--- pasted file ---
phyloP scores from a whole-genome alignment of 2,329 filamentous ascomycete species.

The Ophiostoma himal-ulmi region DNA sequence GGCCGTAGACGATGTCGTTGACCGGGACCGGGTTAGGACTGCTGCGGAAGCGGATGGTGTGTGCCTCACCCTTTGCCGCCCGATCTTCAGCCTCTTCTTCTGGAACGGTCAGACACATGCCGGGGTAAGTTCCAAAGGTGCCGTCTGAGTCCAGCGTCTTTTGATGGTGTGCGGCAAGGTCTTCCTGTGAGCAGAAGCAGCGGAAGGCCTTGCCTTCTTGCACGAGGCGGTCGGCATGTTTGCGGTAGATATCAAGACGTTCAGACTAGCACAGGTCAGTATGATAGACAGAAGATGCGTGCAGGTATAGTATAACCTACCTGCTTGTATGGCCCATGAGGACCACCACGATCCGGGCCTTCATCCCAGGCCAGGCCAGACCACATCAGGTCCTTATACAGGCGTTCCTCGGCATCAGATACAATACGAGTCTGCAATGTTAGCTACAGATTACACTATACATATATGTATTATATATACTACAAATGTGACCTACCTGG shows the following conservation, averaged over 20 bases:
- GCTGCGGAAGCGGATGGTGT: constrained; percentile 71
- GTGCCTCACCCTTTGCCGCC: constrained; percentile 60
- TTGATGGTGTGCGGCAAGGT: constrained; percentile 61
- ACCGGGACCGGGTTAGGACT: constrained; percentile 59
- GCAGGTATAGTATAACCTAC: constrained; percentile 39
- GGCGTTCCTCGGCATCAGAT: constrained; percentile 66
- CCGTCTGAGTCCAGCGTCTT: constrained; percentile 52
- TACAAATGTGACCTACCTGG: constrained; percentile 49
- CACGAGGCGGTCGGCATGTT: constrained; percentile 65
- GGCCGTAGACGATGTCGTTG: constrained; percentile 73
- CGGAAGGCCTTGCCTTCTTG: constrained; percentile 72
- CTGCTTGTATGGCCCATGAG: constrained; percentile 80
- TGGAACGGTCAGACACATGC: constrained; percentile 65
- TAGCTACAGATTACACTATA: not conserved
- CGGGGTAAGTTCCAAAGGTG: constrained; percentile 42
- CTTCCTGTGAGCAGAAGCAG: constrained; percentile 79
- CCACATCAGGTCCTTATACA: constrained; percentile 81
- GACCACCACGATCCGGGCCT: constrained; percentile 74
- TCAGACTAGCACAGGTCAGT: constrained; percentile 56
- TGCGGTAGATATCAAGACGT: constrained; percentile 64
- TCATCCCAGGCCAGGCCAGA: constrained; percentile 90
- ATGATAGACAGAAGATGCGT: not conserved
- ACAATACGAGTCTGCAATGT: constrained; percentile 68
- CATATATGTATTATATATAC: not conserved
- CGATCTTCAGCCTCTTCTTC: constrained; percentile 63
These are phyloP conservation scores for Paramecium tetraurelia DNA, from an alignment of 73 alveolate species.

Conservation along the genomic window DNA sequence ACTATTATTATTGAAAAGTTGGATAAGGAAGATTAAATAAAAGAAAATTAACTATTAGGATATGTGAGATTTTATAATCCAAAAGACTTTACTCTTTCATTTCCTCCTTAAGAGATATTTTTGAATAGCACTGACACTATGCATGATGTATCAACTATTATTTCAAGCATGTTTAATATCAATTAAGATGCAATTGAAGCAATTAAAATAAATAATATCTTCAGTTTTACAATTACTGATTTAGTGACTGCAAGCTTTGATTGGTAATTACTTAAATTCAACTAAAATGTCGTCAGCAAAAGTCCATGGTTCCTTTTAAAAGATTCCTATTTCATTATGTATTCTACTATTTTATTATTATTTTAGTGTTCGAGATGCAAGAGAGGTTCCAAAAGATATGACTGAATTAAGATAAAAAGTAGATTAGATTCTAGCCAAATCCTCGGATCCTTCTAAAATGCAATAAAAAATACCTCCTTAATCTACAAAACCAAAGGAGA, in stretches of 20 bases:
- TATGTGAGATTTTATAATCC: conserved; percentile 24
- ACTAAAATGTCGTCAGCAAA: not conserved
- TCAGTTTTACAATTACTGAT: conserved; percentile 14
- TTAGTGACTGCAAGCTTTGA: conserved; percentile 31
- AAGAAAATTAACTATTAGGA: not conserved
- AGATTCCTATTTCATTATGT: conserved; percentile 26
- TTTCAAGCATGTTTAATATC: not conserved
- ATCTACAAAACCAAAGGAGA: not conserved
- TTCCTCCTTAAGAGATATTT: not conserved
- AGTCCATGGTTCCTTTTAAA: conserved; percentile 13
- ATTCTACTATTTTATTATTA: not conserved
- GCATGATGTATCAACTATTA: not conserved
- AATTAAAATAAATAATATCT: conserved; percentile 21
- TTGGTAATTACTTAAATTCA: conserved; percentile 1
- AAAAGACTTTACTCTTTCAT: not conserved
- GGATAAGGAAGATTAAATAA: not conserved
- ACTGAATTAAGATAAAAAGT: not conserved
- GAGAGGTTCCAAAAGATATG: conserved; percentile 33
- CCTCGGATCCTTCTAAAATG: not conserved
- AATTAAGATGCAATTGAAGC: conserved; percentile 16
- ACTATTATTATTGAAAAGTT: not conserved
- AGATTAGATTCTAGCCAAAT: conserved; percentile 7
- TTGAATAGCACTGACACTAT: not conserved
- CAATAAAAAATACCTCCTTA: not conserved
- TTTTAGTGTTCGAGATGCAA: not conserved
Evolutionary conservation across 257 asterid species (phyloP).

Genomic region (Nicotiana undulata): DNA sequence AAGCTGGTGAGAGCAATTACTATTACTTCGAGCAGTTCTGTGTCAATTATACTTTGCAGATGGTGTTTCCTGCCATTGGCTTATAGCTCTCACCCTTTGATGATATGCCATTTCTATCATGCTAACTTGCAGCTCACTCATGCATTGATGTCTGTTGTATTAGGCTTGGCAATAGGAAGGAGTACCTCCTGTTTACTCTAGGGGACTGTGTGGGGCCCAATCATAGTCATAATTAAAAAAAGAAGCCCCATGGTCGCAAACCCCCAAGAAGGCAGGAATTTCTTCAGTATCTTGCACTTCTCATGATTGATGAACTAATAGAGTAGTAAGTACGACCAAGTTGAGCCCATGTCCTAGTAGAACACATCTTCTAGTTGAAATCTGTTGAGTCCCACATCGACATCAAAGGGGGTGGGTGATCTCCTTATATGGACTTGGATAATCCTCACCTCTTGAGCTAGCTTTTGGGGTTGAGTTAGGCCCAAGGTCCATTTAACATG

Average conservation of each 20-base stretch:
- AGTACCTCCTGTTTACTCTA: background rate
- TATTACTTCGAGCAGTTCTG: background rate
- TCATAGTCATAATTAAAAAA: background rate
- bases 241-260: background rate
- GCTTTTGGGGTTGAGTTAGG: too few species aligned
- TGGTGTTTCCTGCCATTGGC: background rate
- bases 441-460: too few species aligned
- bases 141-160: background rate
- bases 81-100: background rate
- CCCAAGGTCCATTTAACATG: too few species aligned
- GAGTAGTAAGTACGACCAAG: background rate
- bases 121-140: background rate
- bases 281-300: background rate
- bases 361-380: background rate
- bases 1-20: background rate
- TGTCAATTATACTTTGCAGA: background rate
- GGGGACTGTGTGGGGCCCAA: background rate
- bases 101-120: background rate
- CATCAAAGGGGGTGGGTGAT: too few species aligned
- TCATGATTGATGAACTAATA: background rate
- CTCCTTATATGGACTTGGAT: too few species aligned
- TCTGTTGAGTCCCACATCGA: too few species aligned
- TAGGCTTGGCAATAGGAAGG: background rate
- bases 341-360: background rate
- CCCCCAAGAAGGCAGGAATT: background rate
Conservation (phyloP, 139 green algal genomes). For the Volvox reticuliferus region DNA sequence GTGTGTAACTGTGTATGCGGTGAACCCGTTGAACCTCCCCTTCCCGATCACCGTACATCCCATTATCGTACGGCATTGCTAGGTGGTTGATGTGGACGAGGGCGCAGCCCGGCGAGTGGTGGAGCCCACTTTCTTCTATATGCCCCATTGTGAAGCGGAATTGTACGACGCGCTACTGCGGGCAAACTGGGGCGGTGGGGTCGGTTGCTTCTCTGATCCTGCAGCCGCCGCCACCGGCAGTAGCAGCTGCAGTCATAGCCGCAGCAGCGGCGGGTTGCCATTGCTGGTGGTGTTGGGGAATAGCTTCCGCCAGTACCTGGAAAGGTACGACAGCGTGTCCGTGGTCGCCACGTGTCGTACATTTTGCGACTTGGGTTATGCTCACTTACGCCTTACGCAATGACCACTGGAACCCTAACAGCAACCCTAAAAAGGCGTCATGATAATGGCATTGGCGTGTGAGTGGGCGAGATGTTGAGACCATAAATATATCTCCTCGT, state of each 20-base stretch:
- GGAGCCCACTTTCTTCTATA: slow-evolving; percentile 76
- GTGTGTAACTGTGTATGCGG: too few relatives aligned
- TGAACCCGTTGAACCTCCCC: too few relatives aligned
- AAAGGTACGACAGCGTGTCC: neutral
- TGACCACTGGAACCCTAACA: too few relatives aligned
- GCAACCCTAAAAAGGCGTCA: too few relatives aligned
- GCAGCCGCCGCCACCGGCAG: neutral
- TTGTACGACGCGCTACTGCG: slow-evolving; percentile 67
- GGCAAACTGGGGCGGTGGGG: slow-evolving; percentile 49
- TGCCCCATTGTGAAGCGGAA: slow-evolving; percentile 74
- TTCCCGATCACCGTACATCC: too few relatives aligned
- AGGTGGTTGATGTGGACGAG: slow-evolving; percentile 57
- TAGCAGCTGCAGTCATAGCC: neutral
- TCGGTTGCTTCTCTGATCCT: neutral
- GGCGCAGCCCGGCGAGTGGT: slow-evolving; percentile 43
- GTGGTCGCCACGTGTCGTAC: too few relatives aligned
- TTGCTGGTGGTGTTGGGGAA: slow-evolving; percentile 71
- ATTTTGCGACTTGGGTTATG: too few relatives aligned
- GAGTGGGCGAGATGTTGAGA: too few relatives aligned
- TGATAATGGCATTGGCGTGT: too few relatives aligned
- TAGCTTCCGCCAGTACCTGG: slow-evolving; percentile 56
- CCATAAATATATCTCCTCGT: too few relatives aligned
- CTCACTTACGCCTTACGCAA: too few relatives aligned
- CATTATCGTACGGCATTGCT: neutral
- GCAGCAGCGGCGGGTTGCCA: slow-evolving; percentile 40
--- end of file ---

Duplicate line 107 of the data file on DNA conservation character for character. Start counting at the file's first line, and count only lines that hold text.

- CATTATCGTACGGCATTGCT: neutral